Crude Prices Bullish as US Records Another Huge Inventories Drop
By Adedapo Adesanya
Crude prices were bullish on Wednesday morning as data from the Energy Information Administration (EIA) showed an inventory draw of 4.7 million barrels for the week to December 17.
Brent crude gained 43 cents or 0.57 per cent to trade at $75.72 per barrel while the United States West Texas Intermediate (WTI) crude rose 36 cents or 0.49 per cent to sell at $73.12 per barrel
At 423.6 million barrels, crude oil inventories remain 8 per cent below the five-year average—compared to 7 per cent below the five-year average last week.
Last week’s draw adds to last week’s huge draw of 4.6 million barrels from crude oil inventories.
On its part, the American Petroleum Institute estimated a crude oil inventory draw of 3.670 million barrels for the week to December 17.
Oil prices have been pressured by pandemic concerns courtesy of the Omicron variant that has triggered another round of restrictions in certain countries.
Germany, Ireland, the Netherlands and South Korea are among countries that have reimposed partial or full lockdowns or other social distancing measures in recent days.
However, since there is no universal agreement on the nature of the variant, it is still unclear whether the Omicron variant is more deadly than Delta, the strain which has been dominant in recent months.
A study from South Africa suggested the virus was less likely to send people to the hospital than Delta as governments worldwide try to contain the rapid spread of the variant with the World Health Organization (WHO) saying the Omicron variant was spreading at an unprecedented rate.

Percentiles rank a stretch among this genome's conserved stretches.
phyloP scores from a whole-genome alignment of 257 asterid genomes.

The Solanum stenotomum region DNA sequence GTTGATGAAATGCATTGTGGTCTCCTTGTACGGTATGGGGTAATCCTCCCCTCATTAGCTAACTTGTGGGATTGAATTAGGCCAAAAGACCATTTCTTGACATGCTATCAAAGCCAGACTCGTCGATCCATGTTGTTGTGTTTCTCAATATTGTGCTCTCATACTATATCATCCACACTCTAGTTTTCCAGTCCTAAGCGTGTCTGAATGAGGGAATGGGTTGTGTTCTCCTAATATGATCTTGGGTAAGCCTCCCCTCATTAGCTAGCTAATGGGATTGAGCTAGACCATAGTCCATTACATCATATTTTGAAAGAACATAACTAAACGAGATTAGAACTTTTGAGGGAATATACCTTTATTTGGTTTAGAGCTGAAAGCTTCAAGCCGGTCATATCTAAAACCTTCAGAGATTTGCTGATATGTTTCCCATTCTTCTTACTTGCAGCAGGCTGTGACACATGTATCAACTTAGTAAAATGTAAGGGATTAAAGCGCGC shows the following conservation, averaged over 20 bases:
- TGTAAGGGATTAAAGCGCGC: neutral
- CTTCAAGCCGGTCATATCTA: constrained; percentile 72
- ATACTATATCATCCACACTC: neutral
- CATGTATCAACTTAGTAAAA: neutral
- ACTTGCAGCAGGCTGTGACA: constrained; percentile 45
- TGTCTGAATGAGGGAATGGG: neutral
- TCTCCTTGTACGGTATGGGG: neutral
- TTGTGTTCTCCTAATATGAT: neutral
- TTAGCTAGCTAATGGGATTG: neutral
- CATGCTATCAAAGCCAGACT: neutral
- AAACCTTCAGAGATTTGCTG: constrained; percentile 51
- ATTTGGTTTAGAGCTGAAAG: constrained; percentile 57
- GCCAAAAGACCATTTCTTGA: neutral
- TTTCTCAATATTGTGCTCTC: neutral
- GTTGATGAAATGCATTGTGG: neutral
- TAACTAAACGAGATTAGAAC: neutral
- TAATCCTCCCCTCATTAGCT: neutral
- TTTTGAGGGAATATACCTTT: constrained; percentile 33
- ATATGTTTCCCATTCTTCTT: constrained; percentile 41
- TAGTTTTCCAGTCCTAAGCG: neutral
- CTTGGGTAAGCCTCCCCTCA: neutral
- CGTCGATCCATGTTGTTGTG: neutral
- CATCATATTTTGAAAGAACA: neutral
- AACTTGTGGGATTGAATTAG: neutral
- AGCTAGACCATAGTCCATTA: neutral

On the vaccine front, Moderna said on Tuesday it does not expect any problems in developing a booster shot to protect against the Omicron variant.
Pfizer, on its part, said its antiviral COVID-19 pill was approved for at-home use. It targets people who have contracted the virus and is effective at reducing symptoms and hospitalizations.
Amid these, oil demand forecasts have been revised downward with the International Energy Agency (IEA) lowering its forecast for oil demand this year and the next by 100,000 barrels per day each, mostly because of the expected blow to jet fuel use from new travel curbs.
The Asian Development Bank trimmed its growth forecasts for developing Asia for this year and next to reflect risks and uncertainty brought on by the variant, which could also hamper oil demand.
However, the Organisation of the Petroleum Exporting Countries (OPEC) remained positive as it raised its world oil demand forecast for the first quarter of 2022 and stuck to its timeline for a return to pre-pandemic levels of oil use, saying the Omicron variant’s impact would be mild and brief.